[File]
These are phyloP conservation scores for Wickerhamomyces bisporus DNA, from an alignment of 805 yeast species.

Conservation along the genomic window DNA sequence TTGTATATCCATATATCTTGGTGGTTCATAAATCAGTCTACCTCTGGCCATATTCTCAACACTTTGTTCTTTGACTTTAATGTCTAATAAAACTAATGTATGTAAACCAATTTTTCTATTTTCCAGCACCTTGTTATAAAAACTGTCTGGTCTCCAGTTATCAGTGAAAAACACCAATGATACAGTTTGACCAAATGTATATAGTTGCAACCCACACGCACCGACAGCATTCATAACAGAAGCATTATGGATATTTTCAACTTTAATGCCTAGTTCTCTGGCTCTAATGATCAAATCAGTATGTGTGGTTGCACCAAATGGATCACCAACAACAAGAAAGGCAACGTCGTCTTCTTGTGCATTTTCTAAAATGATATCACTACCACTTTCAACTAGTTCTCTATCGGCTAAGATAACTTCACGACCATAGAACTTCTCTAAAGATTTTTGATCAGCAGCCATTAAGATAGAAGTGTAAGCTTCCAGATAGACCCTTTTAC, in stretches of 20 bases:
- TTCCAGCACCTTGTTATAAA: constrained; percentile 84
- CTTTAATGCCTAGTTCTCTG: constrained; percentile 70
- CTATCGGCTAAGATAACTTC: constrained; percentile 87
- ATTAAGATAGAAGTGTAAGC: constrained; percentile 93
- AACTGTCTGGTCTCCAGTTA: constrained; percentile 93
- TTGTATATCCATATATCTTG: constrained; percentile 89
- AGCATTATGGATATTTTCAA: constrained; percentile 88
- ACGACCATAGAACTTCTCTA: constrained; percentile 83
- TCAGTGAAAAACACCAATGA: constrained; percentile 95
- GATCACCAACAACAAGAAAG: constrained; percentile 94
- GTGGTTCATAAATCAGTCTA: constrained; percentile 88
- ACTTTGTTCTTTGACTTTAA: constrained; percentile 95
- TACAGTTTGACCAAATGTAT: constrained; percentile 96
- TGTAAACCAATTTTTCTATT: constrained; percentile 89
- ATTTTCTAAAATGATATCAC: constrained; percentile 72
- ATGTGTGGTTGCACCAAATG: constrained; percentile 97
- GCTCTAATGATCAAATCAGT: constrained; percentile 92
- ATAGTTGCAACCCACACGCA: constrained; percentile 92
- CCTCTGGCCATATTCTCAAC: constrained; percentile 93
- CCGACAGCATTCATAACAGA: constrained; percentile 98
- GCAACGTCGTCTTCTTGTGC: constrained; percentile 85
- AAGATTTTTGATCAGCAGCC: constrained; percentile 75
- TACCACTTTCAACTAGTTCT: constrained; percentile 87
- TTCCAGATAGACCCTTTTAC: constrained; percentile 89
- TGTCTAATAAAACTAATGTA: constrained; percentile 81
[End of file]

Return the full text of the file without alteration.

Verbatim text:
These are phyloP conservation scores for Wickerhamomyces bisporus DNA, from an alignment of 805 yeast species.

Conservation along the genomic window DNA sequence TTGTATATCCATATATCTTGGTGGTTCATAAATCAGTCTACCTCTGGCCATATTCTCAACACTTTGTTCTTTGACTTTAATGTCTAATAAAACTAATGTATGTAAACCAATTTTTCTATTTTCCAGCACCTTGTTATAAAAACTGTCTGGTCTCCAGTTATCAGTGAAAAACACCAATGATACAGTTTGACCAAATGTATATAGTTGCAACCCACACGCACCGACAGCATTCATAACAGAAGCATTATGGATATTTTCAACTTTAATGCCTAGTTCTCTGGCTCTAATGATCAAATCAGTATGTGTGGTTGCACCAAATGGATCACCAACAACAAGAAAGGCAACGTCGTCTTCTTGTGCATTTTCTAAAATGATATCACTACCACTTTCAACTAGTTCTCTATCGGCTAAGATAACTTCACGACCATAGAACTTCTCTAAAGATTTTTGATCAGCAGCCATTAAGATAGAAGTGTAAGCTTCCAGATAGACCCTTTTAC, in stretches of 20 bases:
- TTCCAGCACCTTGTTATAAA: constrained; percentile 84
- CTTTAATGCCTAGTTCTCTG: constrained; percentile 70
- CTATCGGCTAAGATAACTTC: constrained; percentile 87
- ATTAAGATAGAAGTGTAAGC: constrained; percentile 93
- AACTGTCTGGTCTCCAGTTA: constrained; percentile 93
- TTGTATATCCATATATCTTG: constrained; percentile 89
- AGCATTATGGATATTTTCAA: constrained; percentile 88
- ACGACCATAGAACTTCTCTA: constrained; percentile 83
- TCAGTGAAAAACACCAATGA: constrained; percentile 95
- GATCACCAACAACAAGAAAG: constrained; percentile 94
- GTGGTTCATAAATCAGTCTA: constrained; percentile 88
- ACTTTGTTCTTTGACTTTAA: constrained; percentile 95
- TACAGTTTGACCAAATGTAT: constrained; percentile 96
- TGTAAACCAATTTTTCTATT: constrained; percentile 89
- ATTTTCTAAAATGATATCAC: constrained; percentile 72
- ATGTGTGGTTGCACCAAATG: constrained; percentile 97
- GCTCTAATGATCAAATCAGT: constrained; percentile 92
- ATAGTTGCAACCCACACGCA: constrained; percentile 92
- CCTCTGGCCATATTCTCAAC: constrained; percentile 93
- CCGACAGCATTCATAACAGA: constrained; percentile 98
- GCAACGTCGTCTTCTTGTGC: constrained; percentile 85
- AAGATTTTTGATCAGCAGCC: constrained; percentile 75
- TACCACTTTCAACTAGTTCT: constrained; percentile 87
- TTCCAGATAGACCCTTTTAC: constrained; percentile 89
- TGTCTAATAAAACTAATGTA: constrained; percentile 81